A former Santa Barbara City College art teacher has sued the school for wrongful termination, claiming that the department is “ushering out an old era,” but some of his assertions do not check out based on Business Times research.
William Durham filed a suit in Santa Barbara Superior Court on March 23. The former 20-year art professor of the renowned community college alleges that his firing encapsulated the college’s attempt to “become younger.”
“But when the higher-ups in the art department openly expressed their desire to change the department’s image by ushering out an old ‘era’ and becoming younger, they systematically dismissed the older, more experienced professors under the guise of a legitimate evaluation process,” the complaint reads.
Durham claims that he was rated as satisfactory in each of his first 19 years teaching at SBCC and never received a reprimand. Yet on his last two evaluations, he was given “needs improvement” and “substandard” marks allegedly based on failing to establish a “professional tenor” in the classroom and his “delivery of content not being in line with department’s vision,” according to the filing.
The complaint states that “In 2009, 93 percent of the adjunct professors at SBCC were over the age of 40, whereas only 36 percent of the adjunct professors were over the age of 40 in 2014.”
Yet, according to a database provided by the California Community Colleges Chancellor’s Office, the 40-and-older population dwindled, but there was not a dramatic decrease as the complaint claims. In 2009, 82.2 percent of the adjunct faculty were 40 or older; in 2014, 77.1 percent were 40 or older, according to the chancellor’s office.
Following his firing in 2013, the 53-year-old found a job at Allan Hancock College in Santa Maria where he teaches similar classes but at far less pay, the complaint stated.
The post-Scalia era
An eight-member Supreme Court has influenced two major cases impacting the Tri-Counties.
The justices were split in their deliberation on whether to uphold mandatory bargaining fees paid by non-union members to public sector unions. In Friedrichs v. California Teachers Association, the 4-4 tie means that the status quo remains in place and the unions can collect dues, which impacts every tri-county school district and government entity that has collective bargaining agreements.
If Judge Antonin Scalia was still alive, there would’ve likely been a 5-4 vote that would’ve weakened the unions’ power. While the deadlock upholds the 1977 decision that bargaining fees do not violate rights of non-union members, the case does not set new precedent. The ruling may be challenged when the Supreme Court returns to full strength.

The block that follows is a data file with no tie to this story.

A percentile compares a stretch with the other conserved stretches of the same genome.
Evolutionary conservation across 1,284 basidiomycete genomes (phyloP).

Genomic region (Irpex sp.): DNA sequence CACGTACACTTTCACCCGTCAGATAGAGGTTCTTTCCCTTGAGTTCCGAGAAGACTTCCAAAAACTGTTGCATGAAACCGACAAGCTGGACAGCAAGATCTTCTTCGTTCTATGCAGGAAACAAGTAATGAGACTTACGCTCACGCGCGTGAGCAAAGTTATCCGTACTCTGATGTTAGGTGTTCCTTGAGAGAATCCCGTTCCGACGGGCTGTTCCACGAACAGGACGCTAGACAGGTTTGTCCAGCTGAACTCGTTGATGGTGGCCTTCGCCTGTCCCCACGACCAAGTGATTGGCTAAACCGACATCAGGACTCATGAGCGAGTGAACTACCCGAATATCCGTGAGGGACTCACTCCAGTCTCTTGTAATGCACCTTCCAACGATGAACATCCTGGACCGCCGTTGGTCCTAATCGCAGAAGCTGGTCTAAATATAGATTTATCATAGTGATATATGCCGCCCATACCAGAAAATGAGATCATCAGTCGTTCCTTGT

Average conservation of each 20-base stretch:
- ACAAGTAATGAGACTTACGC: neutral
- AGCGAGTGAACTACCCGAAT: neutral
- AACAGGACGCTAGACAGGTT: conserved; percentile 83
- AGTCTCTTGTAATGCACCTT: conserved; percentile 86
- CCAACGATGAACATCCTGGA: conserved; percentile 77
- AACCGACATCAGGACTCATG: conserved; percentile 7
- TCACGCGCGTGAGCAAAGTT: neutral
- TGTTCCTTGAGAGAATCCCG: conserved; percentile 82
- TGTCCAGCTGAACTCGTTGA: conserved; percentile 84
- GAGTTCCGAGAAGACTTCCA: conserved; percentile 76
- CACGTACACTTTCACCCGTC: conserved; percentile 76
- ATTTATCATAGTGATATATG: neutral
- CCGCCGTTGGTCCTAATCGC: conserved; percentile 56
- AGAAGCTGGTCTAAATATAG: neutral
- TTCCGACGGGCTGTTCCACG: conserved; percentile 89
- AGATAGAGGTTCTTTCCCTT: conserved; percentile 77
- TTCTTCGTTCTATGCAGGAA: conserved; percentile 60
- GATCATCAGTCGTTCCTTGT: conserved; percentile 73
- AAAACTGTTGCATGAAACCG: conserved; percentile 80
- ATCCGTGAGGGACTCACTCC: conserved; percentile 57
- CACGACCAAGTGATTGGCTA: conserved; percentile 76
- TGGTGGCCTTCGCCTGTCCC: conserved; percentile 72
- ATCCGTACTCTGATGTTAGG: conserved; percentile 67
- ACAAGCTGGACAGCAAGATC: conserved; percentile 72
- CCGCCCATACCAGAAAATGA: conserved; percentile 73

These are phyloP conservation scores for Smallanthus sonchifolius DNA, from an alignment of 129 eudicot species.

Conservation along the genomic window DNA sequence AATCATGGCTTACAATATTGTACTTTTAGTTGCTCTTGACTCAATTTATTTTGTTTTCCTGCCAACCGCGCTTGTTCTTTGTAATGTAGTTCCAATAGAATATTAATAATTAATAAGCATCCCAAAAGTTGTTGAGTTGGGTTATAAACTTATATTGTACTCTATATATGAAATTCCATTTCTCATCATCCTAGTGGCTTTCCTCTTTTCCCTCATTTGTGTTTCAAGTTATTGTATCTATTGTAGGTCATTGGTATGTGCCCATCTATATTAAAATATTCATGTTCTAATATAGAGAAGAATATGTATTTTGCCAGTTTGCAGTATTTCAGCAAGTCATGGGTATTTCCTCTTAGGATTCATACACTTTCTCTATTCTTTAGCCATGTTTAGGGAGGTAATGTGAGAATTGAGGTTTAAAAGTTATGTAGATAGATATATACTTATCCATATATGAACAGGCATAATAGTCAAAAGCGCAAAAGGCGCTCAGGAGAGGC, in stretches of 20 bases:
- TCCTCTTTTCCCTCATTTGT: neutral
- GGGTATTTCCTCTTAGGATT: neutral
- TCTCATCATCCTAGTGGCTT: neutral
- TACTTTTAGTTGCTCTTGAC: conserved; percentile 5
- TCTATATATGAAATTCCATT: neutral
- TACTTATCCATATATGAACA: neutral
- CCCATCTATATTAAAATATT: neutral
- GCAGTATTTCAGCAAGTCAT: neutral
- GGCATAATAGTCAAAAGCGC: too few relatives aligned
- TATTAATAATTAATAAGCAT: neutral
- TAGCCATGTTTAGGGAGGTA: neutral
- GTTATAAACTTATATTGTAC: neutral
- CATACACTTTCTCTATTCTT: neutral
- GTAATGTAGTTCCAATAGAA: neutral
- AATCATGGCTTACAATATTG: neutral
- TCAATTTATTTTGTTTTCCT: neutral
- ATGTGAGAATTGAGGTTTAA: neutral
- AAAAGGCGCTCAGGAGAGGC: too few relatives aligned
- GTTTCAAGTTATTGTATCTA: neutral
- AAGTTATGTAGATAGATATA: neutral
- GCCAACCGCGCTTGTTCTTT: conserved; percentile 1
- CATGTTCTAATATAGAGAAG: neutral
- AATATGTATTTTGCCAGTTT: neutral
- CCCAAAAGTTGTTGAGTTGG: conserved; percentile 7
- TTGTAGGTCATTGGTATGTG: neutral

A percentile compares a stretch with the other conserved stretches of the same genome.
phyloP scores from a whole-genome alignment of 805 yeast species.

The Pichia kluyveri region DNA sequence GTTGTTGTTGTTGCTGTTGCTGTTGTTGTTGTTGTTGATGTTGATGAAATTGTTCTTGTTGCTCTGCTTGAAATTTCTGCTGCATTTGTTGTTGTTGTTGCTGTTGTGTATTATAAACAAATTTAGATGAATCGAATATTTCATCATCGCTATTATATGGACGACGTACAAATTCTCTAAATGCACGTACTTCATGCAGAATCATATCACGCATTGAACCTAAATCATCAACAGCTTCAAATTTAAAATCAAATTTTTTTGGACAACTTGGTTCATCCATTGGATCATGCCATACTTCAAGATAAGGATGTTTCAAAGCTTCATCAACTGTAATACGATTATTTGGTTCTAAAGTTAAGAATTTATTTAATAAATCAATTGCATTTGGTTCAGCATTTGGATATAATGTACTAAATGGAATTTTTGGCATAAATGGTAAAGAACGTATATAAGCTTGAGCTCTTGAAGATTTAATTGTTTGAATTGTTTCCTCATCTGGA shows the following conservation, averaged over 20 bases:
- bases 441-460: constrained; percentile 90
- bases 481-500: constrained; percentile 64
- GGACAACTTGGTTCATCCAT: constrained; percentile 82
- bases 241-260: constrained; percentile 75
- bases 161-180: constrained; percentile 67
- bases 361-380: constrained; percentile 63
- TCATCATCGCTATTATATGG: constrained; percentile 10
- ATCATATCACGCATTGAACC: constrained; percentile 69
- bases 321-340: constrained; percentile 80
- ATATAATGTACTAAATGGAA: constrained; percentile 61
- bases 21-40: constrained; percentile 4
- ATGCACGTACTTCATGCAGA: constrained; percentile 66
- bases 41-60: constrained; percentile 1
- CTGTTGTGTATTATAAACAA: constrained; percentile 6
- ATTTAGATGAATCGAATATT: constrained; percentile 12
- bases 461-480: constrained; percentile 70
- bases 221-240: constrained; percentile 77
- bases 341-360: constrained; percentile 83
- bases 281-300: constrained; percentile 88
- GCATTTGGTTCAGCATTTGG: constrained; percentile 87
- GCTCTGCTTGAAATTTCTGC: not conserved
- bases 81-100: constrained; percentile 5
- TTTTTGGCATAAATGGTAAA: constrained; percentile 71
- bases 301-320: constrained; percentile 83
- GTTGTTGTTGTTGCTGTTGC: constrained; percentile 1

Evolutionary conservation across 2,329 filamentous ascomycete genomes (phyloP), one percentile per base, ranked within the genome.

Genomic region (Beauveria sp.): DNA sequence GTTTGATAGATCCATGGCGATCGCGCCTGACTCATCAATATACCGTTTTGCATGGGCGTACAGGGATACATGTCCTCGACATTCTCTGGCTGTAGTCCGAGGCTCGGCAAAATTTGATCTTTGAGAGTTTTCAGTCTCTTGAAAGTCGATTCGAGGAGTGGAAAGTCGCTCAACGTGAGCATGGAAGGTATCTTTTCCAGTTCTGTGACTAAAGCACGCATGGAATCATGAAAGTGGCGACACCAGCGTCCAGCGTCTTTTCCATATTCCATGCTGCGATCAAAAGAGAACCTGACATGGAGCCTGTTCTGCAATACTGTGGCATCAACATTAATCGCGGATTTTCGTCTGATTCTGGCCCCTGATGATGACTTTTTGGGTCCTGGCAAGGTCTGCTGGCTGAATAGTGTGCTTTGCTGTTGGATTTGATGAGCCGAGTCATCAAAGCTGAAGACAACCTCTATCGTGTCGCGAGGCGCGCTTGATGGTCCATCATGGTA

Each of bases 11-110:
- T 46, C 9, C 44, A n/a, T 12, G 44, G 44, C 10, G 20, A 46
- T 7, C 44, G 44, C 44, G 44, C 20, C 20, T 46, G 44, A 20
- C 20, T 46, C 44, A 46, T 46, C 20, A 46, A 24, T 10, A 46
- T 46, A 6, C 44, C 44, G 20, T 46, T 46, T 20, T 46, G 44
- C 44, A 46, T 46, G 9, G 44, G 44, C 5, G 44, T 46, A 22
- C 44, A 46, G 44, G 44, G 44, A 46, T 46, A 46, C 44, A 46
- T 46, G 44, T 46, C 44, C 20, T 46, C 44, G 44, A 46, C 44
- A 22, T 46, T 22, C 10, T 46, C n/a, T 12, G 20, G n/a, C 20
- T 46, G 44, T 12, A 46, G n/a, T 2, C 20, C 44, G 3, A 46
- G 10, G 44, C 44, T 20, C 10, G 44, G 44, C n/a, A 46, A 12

In a separate case, the judges are deliberating a conflict between religious organizations opposed to contraception and a new Affordable Care Act law. They ordered the two sides to file supplemental briefs to aid the justices in their decision making.
In Zubik v. Burwell, the court is weighing whether freedom is infringed by an Obama administration rule regarding contraceptive coverage under the Affordable Care Act.
The case joins actions brought by seven plaintiffs, including Thomas Aquinas College of Santa Paula. They argue their religious liberties are infringed by the administration’s rule, which states that they must provide contraceptive coverage or sign a form opting out of it.
Scalia would’ve also likely swayed the vote to 5-4, overturning the regulation.
Horowitz law opens in SB
Horowitz Law recently opened an office in downtown Santa Barbara.
The husband and wife legal team of Sanford and Christy Horowitz opened their first office at 1032 Santa Barbara St.
Sanford Horowitz previously worked for the Santa Barbara District Attorney’s Office, the San Diego County District Attorney’s Office and the Criminal Investigation Division of the Internal Revenue Service in San Diego.
Before Christy Horowitz was a deputy district attorney at the Santa Barbara County District Attorney’s Office, she was an associate attorney in a family law firm.
They specialize in family law, business law, criminal defense, and civil and criminal tax litigation.
Water crisis analysis on tap
A Cal Lutheran University economist will share his take on the legal, political and cultural causes of California’s water crisis.
Matthew Fienup, an economist for the CLU Center for Economic Research and Forecasting, will discuss why even a strong El Nino would not correct the impacts of decades of over-pumping water.
Fienup will analyze how California’s water shortage affects the state economy and what changes are needed to restore a healthy balance. He will also include an update on how Ventura County plans to fundamentally change how it manages water.
The event will be at noon May 6 at the Spanish Hills Country Club, 999 Crestview Ave. in Camarillo.
• Contact Alex Kacik at [email protected]